Walt Whitman’s Poetry: Allegory Examples In Poetry
Walt Whitman was a well-known journalist and poet. He was considered one of the most influential poets in American history. He directed his writing into a more traditional epic and aesthetic approach to show the true beauty behind what he was writing. In 1855, he published what is known as “Leaves of Grass” which is considered a very important piece in American literature and was considered very controversial during this time period. Tradition was discarded in favor of a voice that came to the reader throughout the poems, in first person and in the lines in which he wrote, exhibited an openness with a formal approach. His Leaves of Grass would catch the attention of a fellow poet known as Ralph Waldo Emerson. He even commented on his poems as “the most extraordinary piece of wit and wisdom”.
Throughout Walt Whitman’s poems in the Leaves of Grass, it is said to be inspired by the works of Shakespeare, Homer, and dante and even the Bible. Leaves of Grass were rewritten and reissued multiple times in the span of Whitman’s lifetime. At first, he had The original volume which was a small book of twelve poems, while the last version was a compilation of more than four hundred. The poems are loosely connected, representing Whitman’s celebration of his philosophy of life and humanity. The book of poems explores the reality of delight in sensual lust at a time when it showed displays of pleasure being considered immoral. His poems relied on religious symbolism and allegory, Leaves of Grass concentrated on deliberating the body and the material world into more of a transcendental feeling. The format of the poem shifts radically throughout the readings, and does not tend to follow standards needed to meet the recommendation for poetry during that time period and was considered highly controversial upon its release due to its explicit sexual content, the book was criticized by most poetry critics during Whitman’s lifetime. However, it has become one of the most enduring works of American poetry, still, widely read and studied today as one of Whitman’s defining works.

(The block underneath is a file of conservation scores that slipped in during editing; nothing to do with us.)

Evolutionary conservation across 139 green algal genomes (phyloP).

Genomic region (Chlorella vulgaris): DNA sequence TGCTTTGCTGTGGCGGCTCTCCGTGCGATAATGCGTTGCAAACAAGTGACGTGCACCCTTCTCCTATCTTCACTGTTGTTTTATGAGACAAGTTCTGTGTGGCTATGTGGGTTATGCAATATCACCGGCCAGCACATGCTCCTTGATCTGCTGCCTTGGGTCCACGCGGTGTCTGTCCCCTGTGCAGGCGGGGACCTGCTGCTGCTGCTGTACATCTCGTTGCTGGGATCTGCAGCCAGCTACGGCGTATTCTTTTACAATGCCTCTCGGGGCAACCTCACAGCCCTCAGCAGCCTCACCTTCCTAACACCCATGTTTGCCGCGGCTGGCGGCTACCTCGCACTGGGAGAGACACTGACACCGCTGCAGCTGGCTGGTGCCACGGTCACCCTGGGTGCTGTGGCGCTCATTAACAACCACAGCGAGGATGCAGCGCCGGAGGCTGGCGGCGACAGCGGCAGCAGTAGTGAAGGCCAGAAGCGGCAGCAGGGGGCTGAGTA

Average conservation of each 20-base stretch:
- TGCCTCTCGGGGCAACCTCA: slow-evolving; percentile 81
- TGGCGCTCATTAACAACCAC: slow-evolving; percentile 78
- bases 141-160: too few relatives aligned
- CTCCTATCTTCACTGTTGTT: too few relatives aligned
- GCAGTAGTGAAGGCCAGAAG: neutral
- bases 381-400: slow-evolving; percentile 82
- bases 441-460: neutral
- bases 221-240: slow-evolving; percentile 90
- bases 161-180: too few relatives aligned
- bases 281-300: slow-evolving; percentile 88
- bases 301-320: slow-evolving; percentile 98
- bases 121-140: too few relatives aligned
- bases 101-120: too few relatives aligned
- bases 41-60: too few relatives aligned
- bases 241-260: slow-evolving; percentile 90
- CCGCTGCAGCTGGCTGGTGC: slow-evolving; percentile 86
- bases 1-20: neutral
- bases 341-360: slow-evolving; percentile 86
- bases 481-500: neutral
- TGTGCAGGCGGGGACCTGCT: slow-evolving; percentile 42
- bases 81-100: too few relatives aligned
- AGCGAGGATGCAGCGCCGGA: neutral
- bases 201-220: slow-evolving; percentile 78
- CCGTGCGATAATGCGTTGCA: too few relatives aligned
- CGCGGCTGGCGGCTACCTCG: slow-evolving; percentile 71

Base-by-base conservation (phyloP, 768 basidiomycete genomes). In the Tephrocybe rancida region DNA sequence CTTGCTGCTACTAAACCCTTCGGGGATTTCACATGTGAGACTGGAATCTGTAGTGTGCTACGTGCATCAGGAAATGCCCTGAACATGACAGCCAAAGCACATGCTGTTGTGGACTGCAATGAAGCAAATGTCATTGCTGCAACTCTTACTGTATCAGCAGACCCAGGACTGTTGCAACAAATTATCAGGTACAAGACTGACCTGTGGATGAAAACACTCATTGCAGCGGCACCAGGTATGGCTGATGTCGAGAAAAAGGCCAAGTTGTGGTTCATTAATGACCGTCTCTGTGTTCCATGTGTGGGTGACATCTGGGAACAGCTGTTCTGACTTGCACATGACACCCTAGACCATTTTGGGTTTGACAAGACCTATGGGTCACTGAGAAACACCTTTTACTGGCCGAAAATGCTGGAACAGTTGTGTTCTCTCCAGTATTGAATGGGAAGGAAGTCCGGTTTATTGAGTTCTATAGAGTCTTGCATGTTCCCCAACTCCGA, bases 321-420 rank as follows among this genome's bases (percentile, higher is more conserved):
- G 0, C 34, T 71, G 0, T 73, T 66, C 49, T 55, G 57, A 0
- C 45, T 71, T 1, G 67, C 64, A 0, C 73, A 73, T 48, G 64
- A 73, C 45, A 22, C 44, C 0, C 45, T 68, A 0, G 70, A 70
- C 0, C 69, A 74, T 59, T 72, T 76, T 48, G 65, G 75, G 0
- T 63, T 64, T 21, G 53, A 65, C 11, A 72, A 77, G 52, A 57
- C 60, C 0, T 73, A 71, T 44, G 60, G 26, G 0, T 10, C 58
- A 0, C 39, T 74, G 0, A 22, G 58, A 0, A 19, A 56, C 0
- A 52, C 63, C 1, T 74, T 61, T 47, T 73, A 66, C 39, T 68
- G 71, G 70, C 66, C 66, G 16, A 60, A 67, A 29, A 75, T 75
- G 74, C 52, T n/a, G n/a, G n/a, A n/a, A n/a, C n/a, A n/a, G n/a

Whitman was very much influenced by the civil war throughout writing these poems. He writes two segments on the topic “Drum-Taps, and it begins with a call to arms, but instead of the pavement of war, it talks about the in-depth perception about the war, and the failing of democracy, and tragedy of war. Examples like “In Whitman’s most famous poem, “O Captain! My Captain!,” he compares the captain of a ship that has succeeded through a horrific journey, to Abraham Lincoln. These sections of poetry explore the themes throughout history, showing a larger emphasis on the journey of American society. Whitman examines the meaning of life and death and comes to see how death is connected to as the regeneration of life.
In his last poem “Songs of Parting,” he creates the theme as he says goodbye to the reader’s, he encourages his audience to live a well and better life to pursue what makes them happy the most. He even mentioned hopefully he would live long enough in the mind, even after the physical form is gone, and how he expresses his everlasting poetry to have someday a large effect on the world as well. He was a noted humanist who helped transform the transcendentalists and realists into the form of poetry for a better understanding. He was often called the father of the free verse.
Whitman expresses transcendentalism, he addresses it through Nature, and how it was the manifesto of American transcendental thought. He implied that the true reality is in the spirit of oneself, and it lies beyond to reach realism through the senses we carry within our selves, and the only way to see it is to find it our very own.
Whitman’s view of the soul is represented how the body is connected to the soul directly, he understood that matter is divine, just as well as the soul, and since the body of a human is very sacred, and is spiritual as the soul, when he expresses it through his poetry is very oblivious to understand what he is talking about. For instance in this section of the poem, “
This is thy hour O Soul,
thy free flight into the wordless,
Away from books,
away from art,
the day erased,
the lesson done,
Thee fully forth emerging,
silent, gazing, pondering
the themes thou lovest best.
Night, sleep, and the stars” (Leaves of grass).
He uplifts a spirit through the mentioning of the soul, of how the materialistic things in this world are not what matters, but the beauty of what’s behind is what you should look through. Not only the soul but through nature. He expresses nature, in the meaning of the universe. To Whitman the self-image is both physical and spiritual, the self is the man’s individual identity, which makes him unique and distinct from the rest of the population. And how the self, is the portion of one’s divine soul. However, Whitman’s purpose was to create and cultivate people through brotherhoods, and bringing together broken communities, and give the best he could to society, and to fix democracy.
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Walt Whitman was a well-known journalist and poet. He was considered one of the most influential poets in American history. He directed his writing into a more traditional epic and […]